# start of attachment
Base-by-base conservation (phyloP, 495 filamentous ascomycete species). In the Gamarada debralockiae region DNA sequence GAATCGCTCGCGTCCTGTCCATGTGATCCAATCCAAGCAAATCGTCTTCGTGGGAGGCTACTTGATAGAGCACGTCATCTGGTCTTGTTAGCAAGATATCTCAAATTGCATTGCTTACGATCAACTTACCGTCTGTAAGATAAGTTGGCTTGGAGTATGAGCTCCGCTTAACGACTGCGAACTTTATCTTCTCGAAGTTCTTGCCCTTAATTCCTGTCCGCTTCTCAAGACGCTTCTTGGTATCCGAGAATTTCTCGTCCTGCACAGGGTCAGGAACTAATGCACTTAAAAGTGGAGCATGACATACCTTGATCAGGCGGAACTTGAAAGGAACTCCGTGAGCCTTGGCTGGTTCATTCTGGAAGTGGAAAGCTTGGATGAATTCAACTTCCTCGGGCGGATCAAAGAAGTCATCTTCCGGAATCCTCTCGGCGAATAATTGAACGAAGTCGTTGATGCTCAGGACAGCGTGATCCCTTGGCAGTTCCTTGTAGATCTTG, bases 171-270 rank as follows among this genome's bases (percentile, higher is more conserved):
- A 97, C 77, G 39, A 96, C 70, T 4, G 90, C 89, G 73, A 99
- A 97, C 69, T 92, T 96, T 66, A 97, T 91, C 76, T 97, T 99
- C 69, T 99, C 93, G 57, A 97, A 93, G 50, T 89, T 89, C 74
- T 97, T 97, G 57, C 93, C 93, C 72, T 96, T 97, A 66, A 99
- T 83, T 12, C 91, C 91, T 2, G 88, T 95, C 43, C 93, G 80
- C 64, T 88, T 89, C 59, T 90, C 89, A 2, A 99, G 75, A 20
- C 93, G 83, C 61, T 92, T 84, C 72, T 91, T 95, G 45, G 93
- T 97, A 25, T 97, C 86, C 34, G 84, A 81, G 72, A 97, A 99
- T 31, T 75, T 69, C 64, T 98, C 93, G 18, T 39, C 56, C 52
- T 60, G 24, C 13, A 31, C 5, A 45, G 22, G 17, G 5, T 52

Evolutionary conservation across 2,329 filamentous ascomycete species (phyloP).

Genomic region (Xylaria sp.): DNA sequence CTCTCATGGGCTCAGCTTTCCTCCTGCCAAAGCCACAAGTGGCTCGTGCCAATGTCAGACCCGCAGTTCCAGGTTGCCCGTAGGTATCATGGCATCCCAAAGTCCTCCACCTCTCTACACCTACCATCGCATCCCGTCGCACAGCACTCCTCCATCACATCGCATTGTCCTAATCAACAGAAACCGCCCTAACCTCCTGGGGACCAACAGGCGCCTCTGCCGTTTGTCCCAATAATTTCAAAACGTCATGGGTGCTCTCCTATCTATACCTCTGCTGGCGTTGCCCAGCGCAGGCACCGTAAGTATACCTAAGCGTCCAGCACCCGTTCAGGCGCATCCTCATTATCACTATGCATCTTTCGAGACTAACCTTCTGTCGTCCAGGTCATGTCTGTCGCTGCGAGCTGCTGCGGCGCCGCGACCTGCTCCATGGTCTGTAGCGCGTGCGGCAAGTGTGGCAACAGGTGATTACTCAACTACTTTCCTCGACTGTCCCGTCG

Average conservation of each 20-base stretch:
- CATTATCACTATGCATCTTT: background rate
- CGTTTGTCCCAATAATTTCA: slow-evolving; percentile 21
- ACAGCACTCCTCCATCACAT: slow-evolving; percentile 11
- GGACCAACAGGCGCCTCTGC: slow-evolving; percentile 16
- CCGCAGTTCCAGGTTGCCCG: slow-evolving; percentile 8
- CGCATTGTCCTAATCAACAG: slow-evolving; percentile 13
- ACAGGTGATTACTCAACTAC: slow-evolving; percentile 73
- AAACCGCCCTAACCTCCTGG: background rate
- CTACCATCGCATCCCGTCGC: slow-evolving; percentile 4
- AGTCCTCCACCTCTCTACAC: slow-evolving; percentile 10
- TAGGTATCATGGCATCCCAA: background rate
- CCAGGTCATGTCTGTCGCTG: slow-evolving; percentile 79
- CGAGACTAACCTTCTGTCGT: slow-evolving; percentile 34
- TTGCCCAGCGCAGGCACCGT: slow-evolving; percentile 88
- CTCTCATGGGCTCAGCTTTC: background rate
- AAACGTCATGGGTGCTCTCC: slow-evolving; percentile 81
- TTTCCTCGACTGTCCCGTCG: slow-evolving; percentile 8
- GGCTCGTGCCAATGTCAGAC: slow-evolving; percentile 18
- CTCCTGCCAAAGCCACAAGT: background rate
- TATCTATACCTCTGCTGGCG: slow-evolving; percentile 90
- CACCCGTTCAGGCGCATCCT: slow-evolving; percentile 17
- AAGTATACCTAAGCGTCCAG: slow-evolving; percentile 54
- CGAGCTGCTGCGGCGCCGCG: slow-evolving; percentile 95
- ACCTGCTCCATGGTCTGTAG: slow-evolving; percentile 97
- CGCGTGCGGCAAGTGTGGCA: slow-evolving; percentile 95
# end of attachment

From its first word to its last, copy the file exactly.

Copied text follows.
Base-by-base conservation (phyloP, 495 filamentous ascomycete species). In the Gamarada debralockiae region DNA sequence GAATCGCTCGCGTCCTGTCCATGTGATCCAATCCAAGCAAATCGTCTTCGTGGGAGGCTACTTGATAGAGCACGTCATCTGGTCTTGTTAGCAAGATATCTCAAATTGCATTGCTTACGATCAACTTACCGTCTGTAAGATAAGTTGGCTTGGAGTATGAGCTCCGCTTAACGACTGCGAACTTTATCTTCTCGAAGTTCTTGCCCTTAATTCCTGTCCGCTTCTCAAGACGCTTCTTGGTATCCGAGAATTTCTCGTCCTGCACAGGGTCAGGAACTAATGCACTTAAAAGTGGAGCATGACATACCTTGATCAGGCGGAACTTGAAAGGAACTCCGTGAGCCTTGGCTGGTTCATTCTGGAAGTGGAAAGCTTGGATGAATTCAACTTCCTCGGGCGGATCAAAGAAGTCATCTTCCGGAATCCTCTCGGCGAATAATTGAACGAAGTCGTTGATGCTCAGGACAGCGTGATCCCTTGGCAGTTCCTTGTAGATCTTG, bases 171-270 rank as follows among this genome's bases (percentile, higher is more conserved):
- A 97, C 77, G 39, A 96, C 70, T 4, G 90, C 89, G 73, A 99
- A 97, C 69, T 92, T 96, T 66, A 97, T 91, C 76, T 97, T 99
- C 69, T 99, C 93, G 57, A 97, A 93, G 50, T 89, T 89, C 74
- T 97, T 97, G 57, C 93, C 93, C 72, T 96, T 97, A 66, A 99
- T 83, T 12, C 91, C 91, T 2, G 88, T 95, C 43, C 93, G 80
- C 64, T 88, T 89, C 59, T 90, C 89, A 2, A 99, G 75, A 20
- C 93, G 83, C 61, T 92, T 84, C 72, T 91, T 95, G 45, G 93
- T 97, A 25, T 97, C 86, C 34, G 84, A 81, G 72, A 97, A 99
- T 31, T 75, T 69, C 64, T 98, C 93, G 18, T 39, C 56, C 52
- T 60, G 24, C 13, A 31, C 5, A 45, G 22, G 17, G 5, T 52

Evolutionary conservation across 2,329 filamentous ascomycete species (phyloP).

Genomic region (Xylaria sp.): DNA sequence CTCTCATGGGCTCAGCTTTCCTCCTGCCAAAGCCACAAGTGGCTCGTGCCAATGTCAGACCCGCAGTTCCAGGTTGCCCGTAGGTATCATGGCATCCCAAAGTCCTCCACCTCTCTACACCTACCATCGCATCCCGTCGCACAGCACTCCTCCATCACATCGCATTGTCCTAATCAACAGAAACCGCCCTAACCTCCTGGGGACCAACAGGCGCCTCTGCCGTTTGTCCCAATAATTTCAAAACGTCATGGGTGCTCTCCTATCTATACCTCTGCTGGCGTTGCCCAGCGCAGGCACCGTAAGTATACCTAAGCGTCCAGCACCCGTTCAGGCGCATCCTCATTATCACTATGCATCTTTCGAGACTAACCTTCTGTCGTCCAGGTCATGTCTGTCGCTGCGAGCTGCTGCGGCGCCGCGACCTGCTCCATGGTCTGTAGCGCGTGCGGCAAGTGTGGCAACAGGTGATTACTCAACTACTTTCCTCGACTGTCCCGTCG

Average conservation of each 20-base stretch:
- CATTATCACTATGCATCTTT: background rate
- CGTTTGTCCCAATAATTTCA: slow-evolving; percentile 21
- ACAGCACTCCTCCATCACAT: slow-evolving; percentile 11
- GGACCAACAGGCGCCTCTGC: slow-evolving; percentile 16
- CCGCAGTTCCAGGTTGCCCG: slow-evolving; percentile 8
- CGCATTGTCCTAATCAACAG: slow-evolving; percentile 13
- ACAGGTGATTACTCAACTAC: slow-evolving; percentile 73
- AAACCGCCCTAACCTCCTGG: background rate
- CTACCATCGCATCCCGTCGC: slow-evolving; percentile 4
- AGTCCTCCACCTCTCTACAC: slow-evolving; percentile 10
- TAGGTATCATGGCATCCCAA: background rate
- CCAGGTCATGTCTGTCGCTG: slow-evolving; percentile 79
- CGAGACTAACCTTCTGTCGT: slow-evolving; percentile 34
- TTGCCCAGCGCAGGCACCGT: slow-evolving; percentile 88
- CTCTCATGGGCTCAGCTTTC: background rate
- AAACGTCATGGGTGCTCTCC: slow-evolving; percentile 81
- TTTCCTCGACTGTCCCGTCG: slow-evolving; percentile 8
- GGCTCGTGCCAATGTCAGAC: slow-evolving; percentile 18
- CTCCTGCCAAAGCCACAAGT: background rate
- TATCTATACCTCTGCTGGCG: slow-evolving; percentile 90
- CACCCGTTCAGGCGCATCCT: slow-evolving; percentile 17
- AAGTATACCTAAGCGTCCAG: slow-evolving; percentile 54
- CGAGCTGCTGCGGCGCCGCG: slow-evolving; percentile 95
- ACCTGCTCCATGGTCTGTAG: slow-evolving; percentile 97
- CGCGTGCGGCAAGTGTGGCA: slow-evolving; percentile 95